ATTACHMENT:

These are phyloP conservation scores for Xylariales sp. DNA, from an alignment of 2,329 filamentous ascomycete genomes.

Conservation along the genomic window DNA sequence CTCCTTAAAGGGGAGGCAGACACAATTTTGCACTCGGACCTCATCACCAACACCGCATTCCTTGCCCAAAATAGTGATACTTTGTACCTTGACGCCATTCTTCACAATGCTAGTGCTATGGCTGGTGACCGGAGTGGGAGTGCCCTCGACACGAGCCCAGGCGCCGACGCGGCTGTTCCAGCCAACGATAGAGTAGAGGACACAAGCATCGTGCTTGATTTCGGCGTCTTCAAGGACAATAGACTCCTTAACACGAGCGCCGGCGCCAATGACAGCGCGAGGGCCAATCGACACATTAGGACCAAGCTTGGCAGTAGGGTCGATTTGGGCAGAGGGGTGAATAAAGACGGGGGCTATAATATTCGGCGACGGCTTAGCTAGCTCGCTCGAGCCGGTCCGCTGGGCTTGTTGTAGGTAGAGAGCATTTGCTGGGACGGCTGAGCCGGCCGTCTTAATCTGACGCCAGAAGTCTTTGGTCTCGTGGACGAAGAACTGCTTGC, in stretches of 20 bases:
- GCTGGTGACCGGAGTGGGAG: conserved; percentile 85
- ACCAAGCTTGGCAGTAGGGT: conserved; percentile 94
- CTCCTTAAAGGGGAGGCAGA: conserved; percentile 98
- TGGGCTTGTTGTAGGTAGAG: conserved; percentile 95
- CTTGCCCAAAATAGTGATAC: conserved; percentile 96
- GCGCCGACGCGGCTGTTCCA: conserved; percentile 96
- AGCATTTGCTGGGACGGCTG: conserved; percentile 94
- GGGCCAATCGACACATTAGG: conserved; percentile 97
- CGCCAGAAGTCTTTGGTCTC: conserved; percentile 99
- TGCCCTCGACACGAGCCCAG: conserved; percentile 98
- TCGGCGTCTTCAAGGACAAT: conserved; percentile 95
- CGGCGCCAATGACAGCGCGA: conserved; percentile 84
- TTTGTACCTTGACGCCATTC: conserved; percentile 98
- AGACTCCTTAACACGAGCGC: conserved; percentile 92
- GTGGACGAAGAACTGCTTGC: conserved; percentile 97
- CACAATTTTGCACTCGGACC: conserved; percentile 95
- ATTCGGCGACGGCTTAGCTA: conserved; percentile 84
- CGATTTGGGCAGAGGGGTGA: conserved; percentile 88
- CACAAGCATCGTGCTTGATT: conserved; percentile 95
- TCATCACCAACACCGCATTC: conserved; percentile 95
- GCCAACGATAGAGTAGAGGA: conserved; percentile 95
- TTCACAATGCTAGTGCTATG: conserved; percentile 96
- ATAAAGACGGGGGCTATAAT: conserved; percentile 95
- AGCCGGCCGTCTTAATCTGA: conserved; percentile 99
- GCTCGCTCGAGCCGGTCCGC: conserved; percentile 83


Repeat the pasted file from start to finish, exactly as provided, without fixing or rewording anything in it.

These are phyloP conservation scores for Xylariales sp. DNA, from an alignment of 2,329 filamentous ascomycete genomes.

Conservation along the genomic window DNA sequence CTCCTTAAAGGGGAGGCAGACACAATTTTGCACTCGGACCTCATCACCAACACCGCATTCCTTGCCCAAAATAGTGATACTTTGTACCTTGACGCCATTCTTCACAATGCTAGTGCTATGGCTGGTGACCGGAGTGGGAGTGCCCTCGACACGAGCCCAGGCGCCGACGCGGCTGTTCCAGCCAACGATAGAGTAGAGGACACAAGCATCGTGCTTGATTTCGGCGTCTTCAAGGACAATAGACTCCTTAACACGAGCGCCGGCGCCAATGACAGCGCGAGGGCCAATCGACACATTAGGACCAAGCTTGGCAGTAGGGTCGATTTGGGCAGAGGGGTGAATAAAGACGGGGGCTATAATATTCGGCGACGGCTTAGCTAGCTCGCTCGAGCCGGTCCGCTGGGCTTGTTGTAGGTAGAGAGCATTTGCTGGGACGGCTGAGCCGGCCGTCTTAATCTGACGCCAGAAGTCTTTGGTCTCGTGGACGAAGAACTGCTTGC, in stretches of 20 bases:
- GCTGGTGACCGGAGTGGGAG: conserved; percentile 85
- ACCAAGCTTGGCAGTAGGGT: conserved; percentile 94
- CTCCTTAAAGGGGAGGCAGA: conserved; percentile 98
- TGGGCTTGTTGTAGGTAGAG: conserved; percentile 95
- CTTGCCCAAAATAGTGATAC: conserved; percentile 96
- GCGCCGACGCGGCTGTTCCA: conserved; percentile 96
- AGCATTTGCTGGGACGGCTG: conserved; percentile 94
- GGGCCAATCGACACATTAGG: conserved; percentile 97
- CGCCAGAAGTCTTTGGTCTC: conserved; percentile 99
- TGCCCTCGACACGAGCCCAG: conserved; percentile 98
- TCGGCGTCTTCAAGGACAAT: conserved; percentile 95
- CGGCGCCAATGACAGCGCGA: conserved; percentile 84
- TTTGTACCTTGACGCCATTC: conserved; percentile 98
- AGACTCCTTAACACGAGCGC: conserved; percentile 92
- GTGGACGAAGAACTGCTTGC: conserved; percentile 97
- CACAATTTTGCACTCGGACC: conserved; percentile 95
- ATTCGGCGACGGCTTAGCTA: conserved; percentile 84
- CGATTTGGGCAGAGGGGTGA: conserved; percentile 88
- CACAAGCATCGTGCTTGATT: conserved; percentile 95
- TCATCACCAACACCGCATTC: conserved; percentile 95
- GCCAACGATAGAGTAGAGGA: conserved; percentile 95
- TTCACAATGCTAGTGCTATG: conserved; percentile 96
- ATAAAGACGGGGGCTATAAT: conserved; percentile 95
- AGCCGGCCGTCTTAATCTGA: conserved; percentile 99
- GCTCGCTCGAGCCGGTCCGC: conserved; percentile 83